Page:Popular Science Monthly Volume 10.djvu/132

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suddenly disturbed. The hive was now placed on the hive-board, with the entrance toward the bees. For a little while they continued to run about, as if bewildered, but then was heard a peculiar vibrating and buzzing sound proceeding from the hive. In an instant all the bees faced about, with their heads toward the hive, and all marched into it in regular procession.


A New Respirator.—A new mask for filtering dust out of the atmosphere, and intended for use by workmen who follow sundry unhealthy trades, has been devised by Dr. B. W. Richardson. Having tried various substances in order to find a good filter, he gives the preference to feathers. The advantages of feathers as filters of dust are many: they are light, they separate perfectly, admitting air in any quantity while excluding dust, and they absorb water less perhaps than any other porous flexible substance. They have the further advantage of being cheap, and of being easily made up into filters. In constructing his mask he connects the light feathers drawn from the leg-plumage of the pheasant along a line of tape. This band he wraps around the perforated breathing-tube of the mask, so that the feathers fall over the perforations. In inspiration the feathers come down over the perforations, filtering the air as it enters, while in expiration they are blown out from the tube as feather-valves.


Bat-Guano.—In reply to a circular of inquiry addressed to numerous correspondents in the Southern States, Mr. McMurtrie, chemist to the United States Department of Agriculture, received a number of letters describing deposits of "bat-guano." Near Georgetown, Williamson County, Texas, there is a deposit supposed to amount to hundreds of tons, many apartments in the cave in which the excrement is found being filled to the mouth. Near Tuscumbia, Alabama, is a deposit estimated to be worth $20,000. A cave near San Antonio, Texas, is supposed to contain 15,000 or 20,000 tons of this guano, and the store is annually increasing. Samples from these and other deposits have been analyzed by Mr. McMurtrie. Most of them he found to contain both ammonia and nitrates. Under the microscope the material is seen to consist of the remains of the hard parts of insects in a finely-comminuted condition, which are the source of its nitrogenous constituents. As a fertilizer this guano compares favorably with the fish-products manufactured in New England, and even with Peruvian guano.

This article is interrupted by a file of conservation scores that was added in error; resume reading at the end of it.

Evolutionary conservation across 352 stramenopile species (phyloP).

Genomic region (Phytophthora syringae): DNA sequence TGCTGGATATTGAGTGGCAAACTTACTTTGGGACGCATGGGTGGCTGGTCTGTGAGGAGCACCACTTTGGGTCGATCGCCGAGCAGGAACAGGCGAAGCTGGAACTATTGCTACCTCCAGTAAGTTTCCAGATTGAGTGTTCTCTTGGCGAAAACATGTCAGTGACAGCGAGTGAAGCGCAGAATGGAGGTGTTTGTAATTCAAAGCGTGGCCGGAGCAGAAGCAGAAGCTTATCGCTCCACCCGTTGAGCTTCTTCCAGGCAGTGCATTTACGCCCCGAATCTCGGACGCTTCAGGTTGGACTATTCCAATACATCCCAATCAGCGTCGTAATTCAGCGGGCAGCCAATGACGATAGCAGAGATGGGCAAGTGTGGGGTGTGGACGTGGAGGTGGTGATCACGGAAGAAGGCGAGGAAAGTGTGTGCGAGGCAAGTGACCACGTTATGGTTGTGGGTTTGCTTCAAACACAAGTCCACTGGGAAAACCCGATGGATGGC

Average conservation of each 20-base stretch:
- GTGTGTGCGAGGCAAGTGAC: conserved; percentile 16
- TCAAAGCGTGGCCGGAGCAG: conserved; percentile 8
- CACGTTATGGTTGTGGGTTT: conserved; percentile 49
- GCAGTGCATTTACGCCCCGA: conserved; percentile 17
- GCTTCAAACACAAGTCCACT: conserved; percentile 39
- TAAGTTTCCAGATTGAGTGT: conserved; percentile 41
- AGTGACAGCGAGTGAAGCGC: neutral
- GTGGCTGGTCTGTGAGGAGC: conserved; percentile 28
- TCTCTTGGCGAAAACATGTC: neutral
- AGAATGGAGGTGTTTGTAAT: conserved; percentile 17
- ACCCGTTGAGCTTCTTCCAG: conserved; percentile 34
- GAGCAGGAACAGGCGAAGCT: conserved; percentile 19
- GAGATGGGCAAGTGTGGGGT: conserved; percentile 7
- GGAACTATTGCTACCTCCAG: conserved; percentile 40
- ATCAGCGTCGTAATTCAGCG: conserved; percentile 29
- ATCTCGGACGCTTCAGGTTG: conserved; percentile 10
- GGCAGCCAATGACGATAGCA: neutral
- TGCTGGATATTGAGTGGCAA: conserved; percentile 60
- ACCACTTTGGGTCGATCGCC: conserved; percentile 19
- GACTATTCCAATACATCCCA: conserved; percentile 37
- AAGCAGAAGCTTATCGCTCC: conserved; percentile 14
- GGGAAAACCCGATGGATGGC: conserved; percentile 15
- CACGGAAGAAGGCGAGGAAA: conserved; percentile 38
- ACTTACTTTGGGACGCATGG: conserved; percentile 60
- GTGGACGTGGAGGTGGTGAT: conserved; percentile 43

Prof. Marsh and his Paleontological Work.—Prof. O. C. Marsh, in a lecture to the graduating class of Yale College, summed up the main results of his paleontological researches in the Rocky Mountains. A syllabus of the lecture is published in the American Journal of Science. His conclusions as to the size and growth of the brain in mammals, from the beginning of the Tertiary to the present time, may be briefly stated thus: 1. All tertiary mammals had small brains. 2. There was a gradual increase in the size of the brain during this period. 3. This increase was mainly confined to the cerebral hemispheres. 4. In some groups the convolutions of the brain have gradually become more complicated. 5. In some the cerebellum and olfactory lobes have even diminished in size. There is some evidence that the same law of brain-growth holds good for birds and reptiles from the Cretaceous to the present time. Some additional conclusions in regard to American tertiary mammals as far as now known are as follows: 1. All the ungulata from the eocene and miocene had upper and lower incisors. 2. All eocene and miocene mammals had separate scaphoid and lunar bones. 3. All mammals from these formations had separate metapodial bones. At the conclusion of the lecture Prof. Marsh announced that his work in the field was essentially completed, and that all the fossil remains collected and in part described were now in the Yale College Museum. In future he should devote himself to their study and full description, and he hoped at no distant day to make public the complete results.


Seed-Production of the Sugar-Beet.—From experiments made by Corenwinder, it appears that when beet-roots are planted for the sake of seed, they, on first sprouting, part with a certain quantity of their